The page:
23. 23. Properties of Recursive Functions <ul><li>Problems that can be solved by recursion have these characteristics: </li></ul><ul><li>One or more stopping cases have a simple, nonrecursive solution </li></ul><ul><li>The other cases of the problem can be reduced (using recursion) to problems that are closer to stopping cases </li></ul><ul><li>Eventually the problem can be reduced to only stopping cases, which are relatively easy to solve </li></ul><ul><li>Follow these steps to solve a recursive problem: </li></ul><ul><li>Try to express the problem as a simpler version of itself </li></ul><ul><li>Determine the stopping cases </li></ul><ul><li>Determine the recursive steps </li></ul>
  24. 24. Solution The recursive algorithms we write generally consist of an if statement: IF the stopping case is reached solve it ELSE split the problem into simpler cases using recursion Solution on stack Solution on stack Solution on stack
  25. 25. Common Programming Error Recursion does not terminate properly: Stack Overflow !
  26. 26. Exercise Define a recursive solution for the following function: f(x) = x n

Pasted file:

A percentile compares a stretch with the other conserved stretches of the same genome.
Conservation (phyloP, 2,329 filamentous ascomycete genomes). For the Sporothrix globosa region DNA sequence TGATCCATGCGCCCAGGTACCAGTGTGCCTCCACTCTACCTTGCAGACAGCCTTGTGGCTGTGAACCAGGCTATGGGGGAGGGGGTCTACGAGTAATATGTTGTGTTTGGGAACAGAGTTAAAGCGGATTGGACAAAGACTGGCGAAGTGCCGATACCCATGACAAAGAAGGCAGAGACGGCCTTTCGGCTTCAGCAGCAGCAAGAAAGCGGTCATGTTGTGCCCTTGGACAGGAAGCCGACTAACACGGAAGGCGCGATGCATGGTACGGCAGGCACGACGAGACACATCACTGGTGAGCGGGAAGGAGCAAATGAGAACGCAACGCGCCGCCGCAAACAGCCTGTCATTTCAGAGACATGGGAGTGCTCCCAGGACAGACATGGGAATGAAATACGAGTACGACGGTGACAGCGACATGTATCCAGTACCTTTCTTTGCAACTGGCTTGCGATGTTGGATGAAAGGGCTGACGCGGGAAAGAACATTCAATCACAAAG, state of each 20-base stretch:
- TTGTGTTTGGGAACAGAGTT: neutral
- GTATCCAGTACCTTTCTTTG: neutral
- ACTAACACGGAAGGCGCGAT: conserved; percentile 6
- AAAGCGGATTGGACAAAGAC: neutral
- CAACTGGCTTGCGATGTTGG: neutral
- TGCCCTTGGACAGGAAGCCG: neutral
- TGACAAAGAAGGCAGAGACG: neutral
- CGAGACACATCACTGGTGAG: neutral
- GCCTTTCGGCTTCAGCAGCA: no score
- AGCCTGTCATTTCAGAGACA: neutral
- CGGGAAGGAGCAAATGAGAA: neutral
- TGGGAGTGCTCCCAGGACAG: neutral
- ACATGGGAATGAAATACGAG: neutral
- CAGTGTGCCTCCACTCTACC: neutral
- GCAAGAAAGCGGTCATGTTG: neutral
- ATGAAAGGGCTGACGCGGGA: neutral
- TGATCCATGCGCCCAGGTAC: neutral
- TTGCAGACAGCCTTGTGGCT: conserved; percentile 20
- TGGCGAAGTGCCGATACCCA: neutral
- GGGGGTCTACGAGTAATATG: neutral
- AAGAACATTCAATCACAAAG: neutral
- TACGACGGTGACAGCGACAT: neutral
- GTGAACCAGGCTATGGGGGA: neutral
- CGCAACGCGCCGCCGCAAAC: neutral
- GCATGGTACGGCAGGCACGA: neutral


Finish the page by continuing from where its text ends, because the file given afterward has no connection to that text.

27. 27. Recursion vs. Iteration You could have written the power-function iteratively, i.e. using a loop construction Where‘s the difference ?
  28. 28. Recursion vs. Iteration <ul><li>Iteration can be used in place of recursion </li></ul><ul><ul><li>An iterative algorithm uses a looping construct </li></ul></ul><ul><ul><li>A recursive algorithm uses a branching structure </li></ul></ul><ul><li>Recursive solutions are often less efficient, in terms of both time and space , than iterative solutions </li></ul><ul><li>Recursion can simplify the solution of a problem, often resulting in shorter, more easily understood source code </li></ul><ul><li>(Nearly) every recursively defined problem can be solved iteratively  iterative optimization can be implemented after recursive design </li></ul>
  29. 29. Deciding whether to use a Recursive Function <ul><li>When the depth of recursive calls is relatively “shallow” </li></ul><ul><li>The recursive version does about the same amount of work as the nonrecursive version </li></ul><ul><li>The recursive version is shorter and simpler than the nonrecursive solution </li></ul>
  30. 30. Examples: Fractal Tree http://id.mind.net/~zona/mmts/geometrySection/fractals/tree/treeFractal.html
  31. 31. Examples: The 8 Queens Problem http://mossie.cs.und.ac.za/~murrellh/javademos/queens/queens.html Eight queens are to be placed on a chess board in such a way that no queen checks against any other queen
  32. 32. Review <ul><li>A stack is a simple LIFO datastructure used e.g. by the JVM to create local variable spaces </li></ul><ul><li>Recursion is a divide and conquer designing technique that often provides a simple algorithmic structure </li></ul><ul><li>Recursion can be replaced by iteration for reasons of efficiency </li></ul><ul><li>There is a connection between recursion and the use of stacks </li></ul><ul><li>There are interesting problems out there that can be solved by recursion </li></ul>